The following was originally printed in the 2018/2019 Hand of Time Tour program.

With its flawed characters, a 16-year “gap of time,” a miraculous statue, and one of the most famous stage directions of all time (“Exit, pursued by a bear”), William Shakespeare’s The Winter’s Tale has captivated audiences for centuries. Among those affected was Mary Elizabeth Hamilton, author of 16 Winters, or The Bear’s Tale. When Hamilton saw the title among the Shakespeare’s New Contemporaries call for plays, she remembered her early experience, re-read the play, and was immediately inspired. “The idea of these two women hiding away for 16 years was so fascinating to me.”

After that initial impulse, and as she began to dig more deeply into Shakespeare’s play, “I started to think more about who the characters were and what themes were resonating. One that stuck out was this idea of guilt, and what we do with that. That’s where the play expanded out into the character of Leo, and his dead son.”

Hamilton’s exploration of guilt continued as she turned to the younger generation who populate the latter half of Shakespeare’s play. “The young people and that world felt both nebulous and really potentially fun. Questions I asked were “what do you do when you or your parents or somebody down the line of history that you don’t even know has done something massively f***ed up? How do you live with that? Where do you go next?”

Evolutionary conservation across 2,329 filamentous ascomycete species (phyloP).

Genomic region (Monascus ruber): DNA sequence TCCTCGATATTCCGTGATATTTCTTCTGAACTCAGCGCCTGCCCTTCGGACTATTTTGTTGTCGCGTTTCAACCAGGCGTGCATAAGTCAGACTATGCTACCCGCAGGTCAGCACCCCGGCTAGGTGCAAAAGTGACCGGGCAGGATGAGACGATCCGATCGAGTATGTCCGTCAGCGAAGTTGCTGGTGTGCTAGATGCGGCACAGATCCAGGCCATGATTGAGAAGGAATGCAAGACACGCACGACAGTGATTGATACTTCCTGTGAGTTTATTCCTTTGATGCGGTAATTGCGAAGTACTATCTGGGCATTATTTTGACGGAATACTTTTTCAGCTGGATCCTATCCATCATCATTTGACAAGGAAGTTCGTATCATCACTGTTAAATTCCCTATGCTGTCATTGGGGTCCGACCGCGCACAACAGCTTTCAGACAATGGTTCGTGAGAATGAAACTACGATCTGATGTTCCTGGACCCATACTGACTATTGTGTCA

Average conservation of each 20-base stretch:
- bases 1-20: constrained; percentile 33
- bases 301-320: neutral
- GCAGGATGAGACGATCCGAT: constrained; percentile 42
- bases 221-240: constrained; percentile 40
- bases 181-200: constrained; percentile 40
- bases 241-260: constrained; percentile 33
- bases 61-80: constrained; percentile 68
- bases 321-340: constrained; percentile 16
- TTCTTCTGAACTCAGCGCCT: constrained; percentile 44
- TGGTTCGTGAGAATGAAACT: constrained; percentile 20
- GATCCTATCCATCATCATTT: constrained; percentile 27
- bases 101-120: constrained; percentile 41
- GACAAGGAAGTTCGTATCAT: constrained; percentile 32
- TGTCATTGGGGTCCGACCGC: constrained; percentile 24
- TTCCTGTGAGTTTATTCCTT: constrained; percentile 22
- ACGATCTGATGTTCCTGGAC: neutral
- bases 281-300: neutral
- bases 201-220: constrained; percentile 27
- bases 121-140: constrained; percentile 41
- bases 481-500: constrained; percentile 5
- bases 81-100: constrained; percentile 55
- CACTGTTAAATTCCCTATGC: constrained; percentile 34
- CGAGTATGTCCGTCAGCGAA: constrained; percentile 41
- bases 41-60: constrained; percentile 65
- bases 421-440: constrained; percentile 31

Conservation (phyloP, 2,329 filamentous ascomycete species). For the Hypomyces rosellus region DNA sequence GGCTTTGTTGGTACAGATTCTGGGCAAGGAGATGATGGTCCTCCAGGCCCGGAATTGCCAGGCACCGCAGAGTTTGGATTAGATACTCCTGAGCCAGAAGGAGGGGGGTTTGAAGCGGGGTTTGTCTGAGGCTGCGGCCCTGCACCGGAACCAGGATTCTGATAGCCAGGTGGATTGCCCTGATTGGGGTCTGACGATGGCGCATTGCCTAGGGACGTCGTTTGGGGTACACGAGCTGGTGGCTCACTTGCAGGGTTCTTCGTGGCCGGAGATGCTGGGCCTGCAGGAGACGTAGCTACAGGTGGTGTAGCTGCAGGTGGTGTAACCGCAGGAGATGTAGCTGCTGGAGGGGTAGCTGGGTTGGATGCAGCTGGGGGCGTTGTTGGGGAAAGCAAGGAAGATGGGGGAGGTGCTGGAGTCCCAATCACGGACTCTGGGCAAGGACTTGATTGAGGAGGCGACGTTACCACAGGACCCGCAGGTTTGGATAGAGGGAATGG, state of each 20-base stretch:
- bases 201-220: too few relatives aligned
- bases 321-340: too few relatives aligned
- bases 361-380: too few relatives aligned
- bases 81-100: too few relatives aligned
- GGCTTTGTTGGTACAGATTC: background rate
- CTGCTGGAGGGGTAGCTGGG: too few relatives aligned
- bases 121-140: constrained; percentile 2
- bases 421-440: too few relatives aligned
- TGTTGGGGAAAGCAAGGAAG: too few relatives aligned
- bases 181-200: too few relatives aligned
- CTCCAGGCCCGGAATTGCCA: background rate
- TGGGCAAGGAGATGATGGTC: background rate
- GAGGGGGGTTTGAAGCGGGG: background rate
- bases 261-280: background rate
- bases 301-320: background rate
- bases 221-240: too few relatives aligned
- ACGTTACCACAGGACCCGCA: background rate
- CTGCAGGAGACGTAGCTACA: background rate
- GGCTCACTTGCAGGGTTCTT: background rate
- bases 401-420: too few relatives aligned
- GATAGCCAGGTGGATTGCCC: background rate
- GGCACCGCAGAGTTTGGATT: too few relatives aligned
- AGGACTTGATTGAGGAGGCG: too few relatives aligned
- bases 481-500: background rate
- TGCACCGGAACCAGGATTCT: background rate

In Hamilton’s play, we meet characters who feel familiar to us from our knowledge of Shakespeare’s play. But from their selfies and their pot, to their questions and their guilt, it is clear that these are distinct characters on unique journeys. Producing this play alongside Shakespeare’s encourages audiences to draw parallels between the works and consider where, how, and why they diverge.

Hamilton reflects on the similarities and differences she sees between the plays:

Much of The Winter’s Tale is about the King spiralling out of control because of an intangible emotion, which – judge him how you will, and he is certainly a flawed character – is so relatable to me. That feels like there’s a truth there, that there’s something to explore. Two, what is really special about [Shakespeare’s] play is the magic of the world; I’m definitely interested in that and hoping that 16 Winters can speak to [it] in some way.

I would hope that my play would differ in terms of looking at women, choices, and action through a new lens and perhaps [offer] a different paradigm of what is qualified as good or bad and what we mean by those words.

Shakespeare’s New Contemporaries seeks plays that are “inspired by or in conversation with” Shakespeare’s works. Hamilton shared her own hopes for continued conversations: “My goal is to open up and complicate the questions of these characters and their actions in a way that is not condemning or coming down on any one side in particular. My intention in writing is to explore questions that I don’t have the answers to – to expand the conversation. I hope that an audience would see it with that spirit.”

Welcome to 16 Winters, or The Bear’s Tale and welcome to the conversation. Enjoy productions of both The Winter’s Tale and 16 Winters, or The Bear’s Tale during the Spring: Tour Homecoming Season.

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